RJD2’s new album disappoints old fans

Courtesy of Google Image search

Courtesy of Google Image search

RJD2 is a bit of a hero in the underground hip-hop circuit, guest-spotting for rappers like Aesop Rock, Murs, Atmosphere and many more on his old label, Definitive Jux. He gained my respect early on in my music listening days for his unique mesh of hip-hop drums, techno synths, folk/indie loops, and a few other tricks he uses that I consider the “special sauce” of DJs—those little details that defy reason. A good example of this would be one of his most classic songs, “Ghostwriter” (off of “Deadringer”), which features, if you listen really carefully, a couple of sped up Elliot Smith loops among big band trumpets and soul-singer wails.

Now, 10 years after his start, RJD2 has retained a few of his signature moves on his newest album, “The Colossus.” He’s still got a thing for brass (as is easily observed by the first track, “Let There Be Horns”), and the drums are still intricate, original products that demand praise. But aside from these staples you have a very different piece of work then classic RJD2. First off, he’s singing. For some weird reason, RJD2 has decided to take up a hand in lyrics along with beat-making, and maybe it is this double-tasking that has caused both to sound a bit watered-down. It hurts me to say this, being a longtime fan, but the guy’s voice sounds like a mix between Sting and Clay Aiken, which, matched with either poppy, shallow lyrics or ones filled with dopey angst, make for a highly annoying addition to a few of the songs.  And the ones that remain thankfully instrumental lack the buildup and crescendo of previous albums, giving you a good beat but not a good song.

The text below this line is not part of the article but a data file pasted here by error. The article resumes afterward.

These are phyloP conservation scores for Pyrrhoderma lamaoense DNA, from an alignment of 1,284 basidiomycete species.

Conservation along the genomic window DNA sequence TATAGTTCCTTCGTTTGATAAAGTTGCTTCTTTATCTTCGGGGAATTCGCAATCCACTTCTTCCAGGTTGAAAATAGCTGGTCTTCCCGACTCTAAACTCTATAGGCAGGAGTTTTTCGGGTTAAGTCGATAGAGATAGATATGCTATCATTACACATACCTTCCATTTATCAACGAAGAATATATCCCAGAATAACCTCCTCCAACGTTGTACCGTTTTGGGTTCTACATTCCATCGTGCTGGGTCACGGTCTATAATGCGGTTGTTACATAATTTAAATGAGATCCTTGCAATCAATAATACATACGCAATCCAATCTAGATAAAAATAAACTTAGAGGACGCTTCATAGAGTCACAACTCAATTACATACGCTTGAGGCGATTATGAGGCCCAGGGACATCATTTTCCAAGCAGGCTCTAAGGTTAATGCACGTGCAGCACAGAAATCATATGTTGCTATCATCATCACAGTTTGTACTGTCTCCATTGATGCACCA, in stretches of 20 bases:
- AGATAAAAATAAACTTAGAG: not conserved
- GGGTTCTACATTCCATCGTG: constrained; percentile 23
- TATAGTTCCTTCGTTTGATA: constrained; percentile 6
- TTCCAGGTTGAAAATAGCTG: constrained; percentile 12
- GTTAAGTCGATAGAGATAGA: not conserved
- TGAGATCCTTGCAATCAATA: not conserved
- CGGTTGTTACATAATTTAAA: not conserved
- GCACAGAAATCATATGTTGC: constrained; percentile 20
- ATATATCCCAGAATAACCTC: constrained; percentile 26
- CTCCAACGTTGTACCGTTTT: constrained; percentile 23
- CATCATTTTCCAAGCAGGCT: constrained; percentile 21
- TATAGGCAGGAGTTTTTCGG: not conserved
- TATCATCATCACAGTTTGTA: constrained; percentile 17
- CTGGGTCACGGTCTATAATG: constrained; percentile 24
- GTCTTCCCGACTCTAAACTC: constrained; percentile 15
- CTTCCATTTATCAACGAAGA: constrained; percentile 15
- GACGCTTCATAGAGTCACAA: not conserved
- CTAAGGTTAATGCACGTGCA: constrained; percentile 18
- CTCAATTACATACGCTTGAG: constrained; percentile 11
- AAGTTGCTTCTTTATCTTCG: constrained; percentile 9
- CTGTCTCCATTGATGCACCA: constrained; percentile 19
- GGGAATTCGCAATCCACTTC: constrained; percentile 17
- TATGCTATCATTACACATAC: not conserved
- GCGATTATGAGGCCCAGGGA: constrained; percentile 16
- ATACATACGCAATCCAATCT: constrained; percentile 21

One benefit (or fallback, depending on how you look at it) of this album is its versatility. It goes from cerebral tribal synth-n-drum battledrome in “A Spaceship For Now” to happy-go-lucky summer circle-jerk in the very next song, “The Shining Path”. For both of these songs, I enjoyed them about halfway, and then realized that where there should have been the good ol’ RJD2 climax, it was just second verse, same as the first. Still, RJD2 does a decent job of keeping the mood as unpredictable as Texas weather. Sometimes it gets a little too extreme, though. For example: “Small Plains.” Skip this track. If you have any previous experience with RJD2, hear my words on this one.

Courtesy of Google Image search

Courtesy of Google Image search

RJD2 has made four full-length albums (along with numerous collaborations, EPs, and mix tapes, but we’ll rule those out for now). Among these, you have two camps of RJD2, in my eyes. “Deadringer” (2002) and “Since We Last Spoke” (2004) are in the camp of fuck yeah, this shit is changing my life as I listen. “The Third Hand” (2007) and “The Colossus” (2010) belong to the camp of God I can’t believe I’m even nodding my head to this. Actually, to be fair, “The Third Hand” is more of a transition into this weird, weird funk RJD2’s found himself in. So, if this is your first glimpse of this artist, please don’t buy this album. Buy his first two, maybe even his third, if they touch you like they did me. But forget about this “Colossus” business. Something went wrong in the lab with this one.

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